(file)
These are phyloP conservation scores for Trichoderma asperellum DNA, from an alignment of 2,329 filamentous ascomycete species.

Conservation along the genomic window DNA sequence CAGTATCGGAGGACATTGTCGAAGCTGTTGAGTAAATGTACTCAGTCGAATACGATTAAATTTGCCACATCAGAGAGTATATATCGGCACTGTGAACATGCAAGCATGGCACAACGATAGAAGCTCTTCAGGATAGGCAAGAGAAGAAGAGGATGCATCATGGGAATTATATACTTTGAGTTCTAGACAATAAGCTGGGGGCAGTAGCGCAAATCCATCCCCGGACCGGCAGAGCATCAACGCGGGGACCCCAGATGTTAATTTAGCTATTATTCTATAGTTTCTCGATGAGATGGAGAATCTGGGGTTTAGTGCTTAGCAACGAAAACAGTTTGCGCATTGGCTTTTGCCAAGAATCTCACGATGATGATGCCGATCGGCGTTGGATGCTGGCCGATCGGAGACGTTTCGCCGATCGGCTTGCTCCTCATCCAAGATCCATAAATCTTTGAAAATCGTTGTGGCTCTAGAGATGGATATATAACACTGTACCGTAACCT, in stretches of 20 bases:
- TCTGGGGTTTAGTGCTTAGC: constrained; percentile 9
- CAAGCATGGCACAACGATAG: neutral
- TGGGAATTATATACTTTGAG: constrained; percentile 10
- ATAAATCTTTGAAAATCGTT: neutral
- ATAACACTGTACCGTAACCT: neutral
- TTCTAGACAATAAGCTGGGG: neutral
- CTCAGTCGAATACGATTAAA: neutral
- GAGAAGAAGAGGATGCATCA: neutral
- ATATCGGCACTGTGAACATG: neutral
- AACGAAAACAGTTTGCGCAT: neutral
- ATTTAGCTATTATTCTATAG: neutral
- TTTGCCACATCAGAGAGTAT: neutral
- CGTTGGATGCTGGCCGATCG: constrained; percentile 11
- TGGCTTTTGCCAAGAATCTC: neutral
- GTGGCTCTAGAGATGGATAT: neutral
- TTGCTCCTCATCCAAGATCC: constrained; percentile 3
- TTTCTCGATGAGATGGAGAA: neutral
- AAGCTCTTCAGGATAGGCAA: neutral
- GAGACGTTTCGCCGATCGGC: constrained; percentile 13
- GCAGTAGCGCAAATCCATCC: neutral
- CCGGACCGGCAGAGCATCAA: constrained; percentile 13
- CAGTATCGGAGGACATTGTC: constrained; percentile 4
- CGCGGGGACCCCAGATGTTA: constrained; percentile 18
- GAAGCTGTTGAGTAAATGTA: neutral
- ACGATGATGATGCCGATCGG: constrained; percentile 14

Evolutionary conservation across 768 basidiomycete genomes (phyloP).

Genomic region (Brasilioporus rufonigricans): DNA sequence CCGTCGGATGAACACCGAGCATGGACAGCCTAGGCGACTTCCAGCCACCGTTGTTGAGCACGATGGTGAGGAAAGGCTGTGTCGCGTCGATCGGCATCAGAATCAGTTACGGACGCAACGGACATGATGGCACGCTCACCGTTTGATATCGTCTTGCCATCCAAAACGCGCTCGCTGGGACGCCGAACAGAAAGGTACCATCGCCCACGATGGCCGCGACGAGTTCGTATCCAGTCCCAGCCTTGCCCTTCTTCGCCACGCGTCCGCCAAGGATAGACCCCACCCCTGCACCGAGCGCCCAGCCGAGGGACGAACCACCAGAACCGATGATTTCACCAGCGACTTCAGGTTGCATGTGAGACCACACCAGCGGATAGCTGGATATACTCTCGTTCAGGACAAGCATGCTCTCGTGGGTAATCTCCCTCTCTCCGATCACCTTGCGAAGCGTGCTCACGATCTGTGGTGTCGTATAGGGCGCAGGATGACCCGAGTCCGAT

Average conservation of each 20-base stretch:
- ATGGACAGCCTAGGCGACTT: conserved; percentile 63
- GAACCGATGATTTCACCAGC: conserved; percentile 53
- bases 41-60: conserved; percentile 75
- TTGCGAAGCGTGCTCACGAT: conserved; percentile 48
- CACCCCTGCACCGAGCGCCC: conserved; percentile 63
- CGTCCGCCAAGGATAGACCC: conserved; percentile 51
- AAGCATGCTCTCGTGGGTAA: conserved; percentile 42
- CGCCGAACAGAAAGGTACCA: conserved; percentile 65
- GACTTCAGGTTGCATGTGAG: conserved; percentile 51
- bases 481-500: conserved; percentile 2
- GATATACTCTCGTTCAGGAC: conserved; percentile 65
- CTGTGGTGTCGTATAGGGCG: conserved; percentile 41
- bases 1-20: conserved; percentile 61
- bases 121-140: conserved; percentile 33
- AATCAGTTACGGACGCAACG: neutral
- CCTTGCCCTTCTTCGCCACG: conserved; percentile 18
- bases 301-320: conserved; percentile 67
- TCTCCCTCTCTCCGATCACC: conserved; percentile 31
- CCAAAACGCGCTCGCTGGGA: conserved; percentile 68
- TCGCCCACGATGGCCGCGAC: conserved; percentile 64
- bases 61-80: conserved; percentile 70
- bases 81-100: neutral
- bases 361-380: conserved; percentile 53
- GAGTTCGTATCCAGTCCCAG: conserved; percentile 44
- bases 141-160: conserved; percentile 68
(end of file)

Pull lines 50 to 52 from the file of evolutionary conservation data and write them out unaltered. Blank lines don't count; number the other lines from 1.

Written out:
- TCGCCCACGATGGCCGCGAC: conserved; percentile 64
- bases 61-80: conserved; percentile 70
- bases 81-100: neutral